Metro house prices up less than 4% in Q1 compared to a year ago

by Steve Randall15 May 2019

House prices in metro markets nationwide were up 3.9% in the first quarter of 2019 compared to a year earlier; but there are some sizeable differences across individual markets.

The National Association of Realtors surveyed single-family home prices in 178 metros and found that prices were higher in 83% (153) than they were in Q1 2018.

There were still 13 metros that posted double-digit gains year-over-year, down from 14 in Q4 2018.

"Homeowners in the majority of markets are continuing to enjoy price gains, albeit at a slower rate of growth. A typical homeowner accumulated $9,500 in wealth over the past year," said Lawrence Yun, NAR chief economist.

NAR’s latest quarterly report also shows that total existing-home sales increased 1.2% to a seasonally adjusted annual rate of 5.207 million in the first quarter, up from 5.143 million in the fourth quarter of 2018; and 5.4% lower than the 5.507 million-pace in the first quarter of 2018.

Most expensive markets
The five most expensive US metros for single-family homes in Q1 2019 by median price were: San Jose-Sunnyvale-Santa Clara, Calif., $1,220,000; San Francisco-Oakland-Hayward, Calif., $930,000; Anaheim-Santa Ana-Irvine, Calif., $800,000; Urban Honolulu, Hawaii $794,100; and San Diego-Carlsbad, Calif., $620,000.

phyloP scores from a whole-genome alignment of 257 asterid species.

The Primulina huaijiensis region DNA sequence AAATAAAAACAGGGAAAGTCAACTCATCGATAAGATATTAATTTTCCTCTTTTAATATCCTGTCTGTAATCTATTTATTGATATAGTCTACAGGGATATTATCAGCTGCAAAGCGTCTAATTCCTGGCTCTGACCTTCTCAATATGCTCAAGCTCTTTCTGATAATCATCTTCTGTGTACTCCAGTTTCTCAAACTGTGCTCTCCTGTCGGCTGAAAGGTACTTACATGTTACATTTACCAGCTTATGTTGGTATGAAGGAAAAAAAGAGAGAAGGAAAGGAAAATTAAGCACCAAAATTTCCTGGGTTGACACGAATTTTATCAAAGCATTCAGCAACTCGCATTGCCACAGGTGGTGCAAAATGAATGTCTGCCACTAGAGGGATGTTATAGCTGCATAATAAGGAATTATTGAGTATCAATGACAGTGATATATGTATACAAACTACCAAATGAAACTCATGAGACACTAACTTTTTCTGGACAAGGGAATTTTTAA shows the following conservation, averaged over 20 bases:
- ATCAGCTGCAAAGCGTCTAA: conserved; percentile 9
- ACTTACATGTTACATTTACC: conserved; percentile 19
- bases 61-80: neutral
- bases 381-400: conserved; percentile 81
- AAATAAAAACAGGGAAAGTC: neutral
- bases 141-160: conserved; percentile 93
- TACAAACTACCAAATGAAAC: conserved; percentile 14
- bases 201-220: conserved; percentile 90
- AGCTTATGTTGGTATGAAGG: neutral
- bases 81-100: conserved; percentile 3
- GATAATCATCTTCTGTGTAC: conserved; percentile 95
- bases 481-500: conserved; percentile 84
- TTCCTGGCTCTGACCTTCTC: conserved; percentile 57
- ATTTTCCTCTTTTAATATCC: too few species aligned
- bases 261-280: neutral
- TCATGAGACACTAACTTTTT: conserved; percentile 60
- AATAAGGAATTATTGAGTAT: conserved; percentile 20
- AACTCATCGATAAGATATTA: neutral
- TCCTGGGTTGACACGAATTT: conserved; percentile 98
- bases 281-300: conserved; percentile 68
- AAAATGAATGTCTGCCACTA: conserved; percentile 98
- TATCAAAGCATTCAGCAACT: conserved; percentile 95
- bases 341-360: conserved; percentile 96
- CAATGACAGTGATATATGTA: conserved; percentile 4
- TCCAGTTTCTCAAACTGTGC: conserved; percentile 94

Meanwhile, the five lowest-cost metro areas in the fourth quarter were Decatur, Ill., $80,800; Youngstown-Warren-Boardman, Ohio, $89,200; Elmira, N.Y., $90,400; Cumberland, Md., $99,300; and Binghamton, N.Y., $107,200.

"There are vast home price differences among metro markets," Yun says. "The condition of extremely high home prices may not be sustainable in light of many alternative metro markets that are much more affordable.

Therefore, a shift in job search and residential relocations into more affordable regions of the country is likely in the future."

Supply still needed
At the end of Q1 2019 there were 1.68 million existing homes available for sale, 2.4% up from the 1.64 figure at the end of 2018's first quarter.

"More supply is needed to provide better homeownership opportunities, taming home price growth and widening the inventory choices for consumers. Housing Opportunity Zones could provide the necessary financial benefits for homebuilders to construct moderately priced-homes," Yun said.

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